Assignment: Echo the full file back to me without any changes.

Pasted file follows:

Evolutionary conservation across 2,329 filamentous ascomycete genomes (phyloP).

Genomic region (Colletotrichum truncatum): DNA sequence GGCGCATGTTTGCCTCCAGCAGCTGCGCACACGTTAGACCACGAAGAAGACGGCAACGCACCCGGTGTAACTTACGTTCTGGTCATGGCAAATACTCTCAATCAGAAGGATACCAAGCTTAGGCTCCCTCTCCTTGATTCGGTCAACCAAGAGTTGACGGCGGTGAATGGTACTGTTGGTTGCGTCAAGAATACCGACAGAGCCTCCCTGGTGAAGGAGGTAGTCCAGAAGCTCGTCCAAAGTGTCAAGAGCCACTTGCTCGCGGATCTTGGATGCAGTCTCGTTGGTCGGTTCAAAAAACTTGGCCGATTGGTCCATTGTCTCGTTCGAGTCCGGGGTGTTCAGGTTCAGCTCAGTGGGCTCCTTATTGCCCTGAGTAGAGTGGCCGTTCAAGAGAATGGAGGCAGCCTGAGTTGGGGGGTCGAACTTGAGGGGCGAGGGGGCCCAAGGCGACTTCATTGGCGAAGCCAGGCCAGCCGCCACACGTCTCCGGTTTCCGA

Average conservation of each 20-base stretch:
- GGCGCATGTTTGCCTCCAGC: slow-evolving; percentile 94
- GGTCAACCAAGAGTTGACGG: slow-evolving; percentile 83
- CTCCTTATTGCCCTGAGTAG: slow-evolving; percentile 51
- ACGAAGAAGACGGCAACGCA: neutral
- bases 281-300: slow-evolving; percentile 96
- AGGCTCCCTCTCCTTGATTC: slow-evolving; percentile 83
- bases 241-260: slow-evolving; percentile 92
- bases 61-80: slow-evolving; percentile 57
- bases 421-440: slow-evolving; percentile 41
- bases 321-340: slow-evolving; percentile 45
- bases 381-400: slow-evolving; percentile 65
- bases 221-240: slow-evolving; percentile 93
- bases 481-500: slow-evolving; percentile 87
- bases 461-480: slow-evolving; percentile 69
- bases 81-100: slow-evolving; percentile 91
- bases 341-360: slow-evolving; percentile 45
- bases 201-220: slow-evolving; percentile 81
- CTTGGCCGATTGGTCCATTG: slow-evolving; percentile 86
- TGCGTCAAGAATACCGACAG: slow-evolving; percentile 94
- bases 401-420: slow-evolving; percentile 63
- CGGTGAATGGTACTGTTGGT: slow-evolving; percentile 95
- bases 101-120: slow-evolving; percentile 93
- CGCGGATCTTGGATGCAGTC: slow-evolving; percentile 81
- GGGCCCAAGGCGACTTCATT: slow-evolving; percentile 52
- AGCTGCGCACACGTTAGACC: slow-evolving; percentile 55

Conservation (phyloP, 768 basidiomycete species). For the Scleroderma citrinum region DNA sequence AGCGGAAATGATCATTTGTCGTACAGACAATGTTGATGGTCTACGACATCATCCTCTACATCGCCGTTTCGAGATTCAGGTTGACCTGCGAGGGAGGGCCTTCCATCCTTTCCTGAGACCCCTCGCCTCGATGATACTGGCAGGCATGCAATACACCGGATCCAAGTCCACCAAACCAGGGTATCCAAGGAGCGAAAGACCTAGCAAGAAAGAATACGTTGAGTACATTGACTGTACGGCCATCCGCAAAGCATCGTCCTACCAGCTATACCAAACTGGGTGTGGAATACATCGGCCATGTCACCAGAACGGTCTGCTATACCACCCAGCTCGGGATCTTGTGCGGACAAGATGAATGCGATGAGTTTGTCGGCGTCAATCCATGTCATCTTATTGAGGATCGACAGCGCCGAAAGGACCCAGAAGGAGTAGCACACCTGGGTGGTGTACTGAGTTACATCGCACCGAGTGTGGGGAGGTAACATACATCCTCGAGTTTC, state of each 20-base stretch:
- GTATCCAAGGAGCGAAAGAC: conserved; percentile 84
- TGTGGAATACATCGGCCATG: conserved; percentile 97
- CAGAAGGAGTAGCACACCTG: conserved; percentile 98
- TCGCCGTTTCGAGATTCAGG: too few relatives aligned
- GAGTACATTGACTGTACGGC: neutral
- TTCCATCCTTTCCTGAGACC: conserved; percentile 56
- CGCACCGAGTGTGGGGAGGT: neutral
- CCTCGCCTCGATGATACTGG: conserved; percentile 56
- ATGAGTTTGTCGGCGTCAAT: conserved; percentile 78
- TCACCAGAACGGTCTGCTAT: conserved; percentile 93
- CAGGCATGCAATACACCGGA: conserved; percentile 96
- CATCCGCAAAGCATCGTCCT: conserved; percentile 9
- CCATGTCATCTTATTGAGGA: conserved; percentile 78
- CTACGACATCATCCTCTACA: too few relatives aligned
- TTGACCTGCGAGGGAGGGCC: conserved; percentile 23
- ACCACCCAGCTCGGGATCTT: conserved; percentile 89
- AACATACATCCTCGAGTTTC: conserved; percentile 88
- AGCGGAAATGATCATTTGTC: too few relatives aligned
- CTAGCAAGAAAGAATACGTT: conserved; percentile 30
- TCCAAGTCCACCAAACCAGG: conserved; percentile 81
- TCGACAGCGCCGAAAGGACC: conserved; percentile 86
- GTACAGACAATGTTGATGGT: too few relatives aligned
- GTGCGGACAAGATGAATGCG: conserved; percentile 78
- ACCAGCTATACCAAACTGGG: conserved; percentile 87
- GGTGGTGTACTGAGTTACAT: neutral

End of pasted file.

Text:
Evolutionary conservation across 2,329 filamentous ascomycete genomes (phyloP).

Genomic region (Colletotrichum truncatum): DNA sequence GGCGCATGTTTGCCTCCAGCAGCTGCGCACACGTTAGACCACGAAGAAGACGGCAACGCACCCGGTGTAACTTACGTTCTGGTCATGGCAAATACTCTCAATCAGAAGGATACCAAGCTTAGGCTCCCTCTCCTTGATTCGGTCAACCAAGAGTTGACGGCGGTGAATGGTACTGTTGGTTGCGTCAAGAATACCGACAGAGCCTCCCTGGTGAAGGAGGTAGTCCAGAAGCTCGTCCAAAGTGTCAAGAGCCACTTGCTCGCGGATCTTGGATGCAGTCTCGTTGGTCGGTTCAAAAAACTTGGCCGATTGGTCCATTGTCTCGTTCGAGTCCGGGGTGTTCAGGTTCAGCTCAGTGGGCTCCTTATTGCCCTGAGTAGAGTGGCCGTTCAAGAGAATGGAGGCAGCCTGAGTTGGGGGGTCGAACTTGAGGGGCGAGGGGGCCCAAGGCGACTTCATTGGCGAAGCCAGGCCAGCCGCCACACGTCTCCGGTTTCCGA

Average conservation of each 20-base stretch:
- GGCGCATGTTTGCCTCCAGC: slow-evolving; percentile 94
- GGTCAACCAAGAGTTGACGG: slow-evolving; percentile 83
- CTCCTTATTGCCCTGAGTAG: slow-evolving; percentile 51
- ACGAAGAAGACGGCAACGCA: neutral
- bases 281-300: slow-evolving; percentile 96
- AGGCTCCCTCTCCTTGATTC: slow-evolving; percentile 83
- bases 241-260: slow-evolving; percentile 92
- bases 61-80: slow-evolving; percentile 57
- bases 421-440: slow-evolving; percentile 41
- bases 321-340: slow-evolving; percentile 45
- bases 381-400: slow-evolving; percentile 65
- bases 221-240: slow-evolving; percentile 93
- bases 481-500: slow-evolving; percentile 87
- bases 461-480: slow-evolving; percentile 69
- bases 81-100: slow-evolving; percentile 91
- bases 341-360: slow-evolving; percentile 45
- bases 201-220: slow-evolving; percentile 81
- CTTGGCCGATTGGTCCATTG: slow-evolving; percentile 86
- TGCGTCAAGAATACCGACAG: slow-evolving; percentile 94
- bases 401-420: slow-evolving; percentile 63
- CGGTGAATGGTACTGTTGGT: slow-evolving; percentile 95
- bases 101-120: slow-evolving; percentile 93
- CGCGGATCTTGGATGCAGTC: slow-evolving; percentile 81
- GGGCCCAAGGCGACTTCATT: slow-evolving; percentile 52
- AGCTGCGCACACGTTAGACC: slow-evolving; percentile 55

Conservation (phyloP, 768 basidiomycete species). For the Scleroderma citrinum region DNA sequence AGCGGAAATGATCATTTGTCGTACAGACAATGTTGATGGTCTACGACATCATCCTCTACATCGCCGTTTCGAGATTCAGGTTGACCTGCGAGGGAGGGCCTTCCATCCTTTCCTGAGACCCCTCGCCTCGATGATACTGGCAGGCATGCAATACACCGGATCCAAGTCCACCAAACCAGGGTATCCAAGGAGCGAAAGACCTAGCAAGAAAGAATACGTTGAGTACATTGACTGTACGGCCATCCGCAAAGCATCGTCCTACCAGCTATACCAAACTGGGTGTGGAATACATCGGCCATGTCACCAGAACGGTCTGCTATACCACCCAGCTCGGGATCTTGTGCGGACAAGATGAATGCGATGAGTTTGTCGGCGTCAATCCATGTCATCTTATTGAGGATCGACAGCGCCGAAAGGACCCAGAAGGAGTAGCACACCTGGGTGGTGTACTGAGTTACATCGCACCGAGTGTGGGGAGGTAACATACATCCTCGAGTTTC, state of each 20-base stretch:
- GTATCCAAGGAGCGAAAGAC: conserved; percentile 84
- TGTGGAATACATCGGCCATG: conserved; percentile 97
- CAGAAGGAGTAGCACACCTG: conserved; percentile 98
- TCGCCGTTTCGAGATTCAGG: too few relatives aligned
- GAGTACATTGACTGTACGGC: neutral
- TTCCATCCTTTCCTGAGACC: conserved; percentile 56
- CGCACCGAGTGTGGGGAGGT: neutral
- CCTCGCCTCGATGATACTGG: conserved; percentile 56
- ATGAGTTTGTCGGCGTCAAT: conserved; percentile 78
- TCACCAGAACGGTCTGCTAT: conserved; percentile 93
- CAGGCATGCAATACACCGGA: conserved; percentile 96
- CATCCGCAAAGCATCGTCCT: conserved; percentile 9
- CCATGTCATCTTATTGAGGA: conserved; percentile 78
- CTACGACATCATCCTCTACA: too few relatives aligned
- TTGACCTGCGAGGGAGGGCC: conserved; percentile 23
- ACCACCCAGCTCGGGATCTT: conserved; percentile 89
- AACATACATCCTCGAGTTTC: conserved; percentile 88
- AGCGGAAATGATCATTTGTC: too few relatives aligned
- CTAGCAAGAAAGAATACGTT: conserved; percentile 30
- TCCAAGTCCACCAAACCAGG: conserved; percentile 81
- TCGACAGCGCCGAAAGGACC: conserved; percentile 86
- GTACAGACAATGTTGATGGT: too few relatives aligned
- GTGCGGACAAGATGAATGCG: conserved; percentile 78
- ACCAGCTATACCAAACTGGG: conserved; percentile 87
- GGTGGTGTACTGAGTTACAT: neutral